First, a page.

Oscar-winning Ophüls’ first documentary in 18 years is set to screen in Directors’ Fortnight.

Documentary specialist Wide House has acquired international sales on Marcel Ophüls’ documentary Ain’t Misbehavin (Un Voyageur) ahead of its premiere in Directors’ Fortnight.

The film spans Ophüls’ childhood in Berlin and Paris and adolescence in Hollywood as the son of legendary director Max Ophüls. It then tracks his own life and career as the award-winning maker of documentary classics such as The Sorrow and the Pity and Hotel Terminus.

“It’s a lot of fun, light-hearted, candid,” says Wide House chief Anais Clanet.

“Clearly the figure of his father Max Ophüls looms large – he was a huge influence. Ophüls grew up in Hollywood in a very particular time in its history– he transports you back there.”

Beyond his father, Ophüls talks about friends and acquaintances Jeanne Moreau, Bertold Brecht, Ernst Lubitsch, Otto Preminger, Woody Allen, Stanley Kubrick and François Truffaut.

“He’s a memorabilia store if you like,” says Clanet.

“It’s very candid and irreverent too. There’s one scene where he quizzes friends, such as Jeanne Moreau, over Truffaut’s sex life and another where he recalls how he told her not to go to Italy to work with Antonioni…”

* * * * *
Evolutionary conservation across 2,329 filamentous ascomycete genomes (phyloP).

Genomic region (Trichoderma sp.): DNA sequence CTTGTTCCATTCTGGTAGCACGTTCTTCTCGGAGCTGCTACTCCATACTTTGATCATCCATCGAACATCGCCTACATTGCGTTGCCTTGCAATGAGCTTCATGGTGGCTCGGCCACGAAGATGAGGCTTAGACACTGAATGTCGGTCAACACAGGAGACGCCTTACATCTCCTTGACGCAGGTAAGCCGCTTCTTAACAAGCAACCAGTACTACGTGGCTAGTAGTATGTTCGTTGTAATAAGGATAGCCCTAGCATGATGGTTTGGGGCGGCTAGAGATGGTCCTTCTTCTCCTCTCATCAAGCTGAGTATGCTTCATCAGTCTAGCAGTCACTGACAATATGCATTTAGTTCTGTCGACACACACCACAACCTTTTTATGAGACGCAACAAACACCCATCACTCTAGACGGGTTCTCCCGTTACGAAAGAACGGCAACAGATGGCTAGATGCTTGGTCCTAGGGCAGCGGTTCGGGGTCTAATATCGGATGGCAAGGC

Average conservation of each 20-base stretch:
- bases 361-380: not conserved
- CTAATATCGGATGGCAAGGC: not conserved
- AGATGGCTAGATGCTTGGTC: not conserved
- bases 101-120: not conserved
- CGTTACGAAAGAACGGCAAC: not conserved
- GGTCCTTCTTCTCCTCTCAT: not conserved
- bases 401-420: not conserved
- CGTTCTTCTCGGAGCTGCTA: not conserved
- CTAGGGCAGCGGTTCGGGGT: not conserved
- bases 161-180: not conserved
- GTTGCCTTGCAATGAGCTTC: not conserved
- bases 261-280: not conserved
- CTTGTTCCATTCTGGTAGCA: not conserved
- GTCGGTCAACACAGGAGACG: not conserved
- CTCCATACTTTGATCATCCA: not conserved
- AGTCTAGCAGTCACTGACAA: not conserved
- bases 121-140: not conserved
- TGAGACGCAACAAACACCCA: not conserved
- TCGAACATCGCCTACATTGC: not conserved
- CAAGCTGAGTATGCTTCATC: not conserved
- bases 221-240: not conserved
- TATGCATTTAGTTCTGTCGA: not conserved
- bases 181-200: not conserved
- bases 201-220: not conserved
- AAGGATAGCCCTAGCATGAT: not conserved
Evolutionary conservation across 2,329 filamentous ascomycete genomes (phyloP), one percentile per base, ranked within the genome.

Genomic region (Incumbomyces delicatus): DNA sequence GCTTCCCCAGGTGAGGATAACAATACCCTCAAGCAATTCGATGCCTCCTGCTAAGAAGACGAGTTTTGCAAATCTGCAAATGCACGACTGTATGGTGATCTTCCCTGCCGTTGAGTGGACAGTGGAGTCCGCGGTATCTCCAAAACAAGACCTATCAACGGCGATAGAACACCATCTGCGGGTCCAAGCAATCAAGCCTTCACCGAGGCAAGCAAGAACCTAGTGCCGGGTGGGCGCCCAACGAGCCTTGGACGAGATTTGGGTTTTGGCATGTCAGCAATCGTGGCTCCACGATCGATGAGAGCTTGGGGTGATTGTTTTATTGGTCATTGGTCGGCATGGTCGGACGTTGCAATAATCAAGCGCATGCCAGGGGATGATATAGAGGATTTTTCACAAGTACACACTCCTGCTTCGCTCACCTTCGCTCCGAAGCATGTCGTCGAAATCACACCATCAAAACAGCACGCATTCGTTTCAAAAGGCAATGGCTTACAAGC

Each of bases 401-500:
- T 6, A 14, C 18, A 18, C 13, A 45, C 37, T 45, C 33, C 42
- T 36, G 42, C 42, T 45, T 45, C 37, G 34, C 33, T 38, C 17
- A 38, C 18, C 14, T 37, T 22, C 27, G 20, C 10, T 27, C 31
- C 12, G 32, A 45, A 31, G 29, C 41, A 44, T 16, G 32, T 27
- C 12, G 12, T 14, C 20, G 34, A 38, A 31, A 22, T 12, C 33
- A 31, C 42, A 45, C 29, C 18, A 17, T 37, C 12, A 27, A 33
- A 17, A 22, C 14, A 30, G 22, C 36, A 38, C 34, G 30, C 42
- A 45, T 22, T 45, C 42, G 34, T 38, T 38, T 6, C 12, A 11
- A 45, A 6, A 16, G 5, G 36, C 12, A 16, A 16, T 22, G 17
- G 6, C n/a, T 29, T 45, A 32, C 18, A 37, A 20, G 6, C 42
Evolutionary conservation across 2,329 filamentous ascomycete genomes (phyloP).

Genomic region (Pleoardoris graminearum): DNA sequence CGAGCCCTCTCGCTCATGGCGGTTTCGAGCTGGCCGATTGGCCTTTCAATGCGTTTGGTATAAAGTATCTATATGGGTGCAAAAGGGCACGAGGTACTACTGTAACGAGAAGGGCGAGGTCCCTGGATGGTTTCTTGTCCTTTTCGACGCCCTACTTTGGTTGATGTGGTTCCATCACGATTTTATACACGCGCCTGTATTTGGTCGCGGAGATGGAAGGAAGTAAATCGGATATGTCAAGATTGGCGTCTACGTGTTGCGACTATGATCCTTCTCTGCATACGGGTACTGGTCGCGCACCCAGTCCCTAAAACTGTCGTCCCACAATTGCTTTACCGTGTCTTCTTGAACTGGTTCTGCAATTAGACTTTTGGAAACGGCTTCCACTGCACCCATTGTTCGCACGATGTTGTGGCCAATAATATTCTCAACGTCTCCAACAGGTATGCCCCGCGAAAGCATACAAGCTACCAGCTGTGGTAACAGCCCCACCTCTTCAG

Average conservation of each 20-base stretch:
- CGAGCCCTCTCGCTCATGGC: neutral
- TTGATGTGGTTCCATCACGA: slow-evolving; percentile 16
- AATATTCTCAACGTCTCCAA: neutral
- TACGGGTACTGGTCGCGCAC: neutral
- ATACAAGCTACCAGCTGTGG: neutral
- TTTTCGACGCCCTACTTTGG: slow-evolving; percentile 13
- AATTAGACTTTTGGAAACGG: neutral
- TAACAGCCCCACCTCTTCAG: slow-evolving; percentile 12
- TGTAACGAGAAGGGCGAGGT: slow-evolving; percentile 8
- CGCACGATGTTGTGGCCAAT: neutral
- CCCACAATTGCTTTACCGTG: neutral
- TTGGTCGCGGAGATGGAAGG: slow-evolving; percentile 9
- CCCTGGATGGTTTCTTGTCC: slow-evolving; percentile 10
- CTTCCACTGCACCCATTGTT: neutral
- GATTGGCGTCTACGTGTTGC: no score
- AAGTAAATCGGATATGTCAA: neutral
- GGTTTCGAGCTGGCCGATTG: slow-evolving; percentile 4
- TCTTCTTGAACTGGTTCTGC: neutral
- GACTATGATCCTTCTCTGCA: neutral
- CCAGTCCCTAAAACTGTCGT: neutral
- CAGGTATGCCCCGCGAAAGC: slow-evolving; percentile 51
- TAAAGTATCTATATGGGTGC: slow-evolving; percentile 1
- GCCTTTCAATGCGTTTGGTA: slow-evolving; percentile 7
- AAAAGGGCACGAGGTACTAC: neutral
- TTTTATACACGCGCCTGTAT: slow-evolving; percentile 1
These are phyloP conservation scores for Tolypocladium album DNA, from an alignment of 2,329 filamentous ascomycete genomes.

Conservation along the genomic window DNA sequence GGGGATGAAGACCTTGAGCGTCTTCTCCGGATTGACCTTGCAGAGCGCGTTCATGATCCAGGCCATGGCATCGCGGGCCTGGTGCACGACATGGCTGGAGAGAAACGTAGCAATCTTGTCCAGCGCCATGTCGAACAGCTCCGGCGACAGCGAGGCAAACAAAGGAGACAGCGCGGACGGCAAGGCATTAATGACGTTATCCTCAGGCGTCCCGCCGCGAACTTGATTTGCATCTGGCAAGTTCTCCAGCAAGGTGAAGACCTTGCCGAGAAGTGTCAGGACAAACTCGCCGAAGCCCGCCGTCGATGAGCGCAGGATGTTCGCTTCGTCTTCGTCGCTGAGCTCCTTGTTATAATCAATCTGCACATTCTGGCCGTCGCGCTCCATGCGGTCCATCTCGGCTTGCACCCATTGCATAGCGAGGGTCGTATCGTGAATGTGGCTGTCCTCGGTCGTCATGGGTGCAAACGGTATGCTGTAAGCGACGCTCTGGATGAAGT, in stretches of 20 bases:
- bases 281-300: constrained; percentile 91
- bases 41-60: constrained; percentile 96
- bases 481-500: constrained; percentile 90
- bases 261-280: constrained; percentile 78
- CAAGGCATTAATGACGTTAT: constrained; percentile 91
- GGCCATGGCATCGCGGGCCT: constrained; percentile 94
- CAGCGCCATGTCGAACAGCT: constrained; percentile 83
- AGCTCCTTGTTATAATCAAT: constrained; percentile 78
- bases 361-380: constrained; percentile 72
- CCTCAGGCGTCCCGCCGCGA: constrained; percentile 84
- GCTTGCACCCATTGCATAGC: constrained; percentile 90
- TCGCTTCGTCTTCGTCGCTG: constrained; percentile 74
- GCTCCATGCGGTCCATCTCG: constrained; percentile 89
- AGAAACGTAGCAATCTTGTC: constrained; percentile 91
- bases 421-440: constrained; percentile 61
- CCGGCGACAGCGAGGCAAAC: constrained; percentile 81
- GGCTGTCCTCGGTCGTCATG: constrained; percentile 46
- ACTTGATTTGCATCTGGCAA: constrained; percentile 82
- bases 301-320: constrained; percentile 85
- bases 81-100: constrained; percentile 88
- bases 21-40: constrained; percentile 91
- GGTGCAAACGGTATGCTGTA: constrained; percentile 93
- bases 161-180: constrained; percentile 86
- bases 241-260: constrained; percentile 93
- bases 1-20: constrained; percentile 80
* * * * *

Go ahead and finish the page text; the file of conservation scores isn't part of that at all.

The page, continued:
The documentary is the first work from the director in 18 years. He was last in Cannes in 1994 with The Troubles We’ve Seen: A History of Journalism in Wartime, revolving around war correspondents.

Ain’t Misbehavin was produced by Frank Eskenazi of French creative documentary production house The Factory with the support of Arte, Inthemood… production, state French audiovisual institution Ina and Switzerland broadcaster RTS.

Other films on Wide House’s slate include Brazilian director Petra Costa’s award-winning Elena, about a woman who moves to New York to pursue her dream to be an actress; Beth B’s exploration of nudity Exposed; and Jonathan Holiff’s My Father and the Man in Black about his father Saul Holiff’s life as the manager of singer Johnny Cash.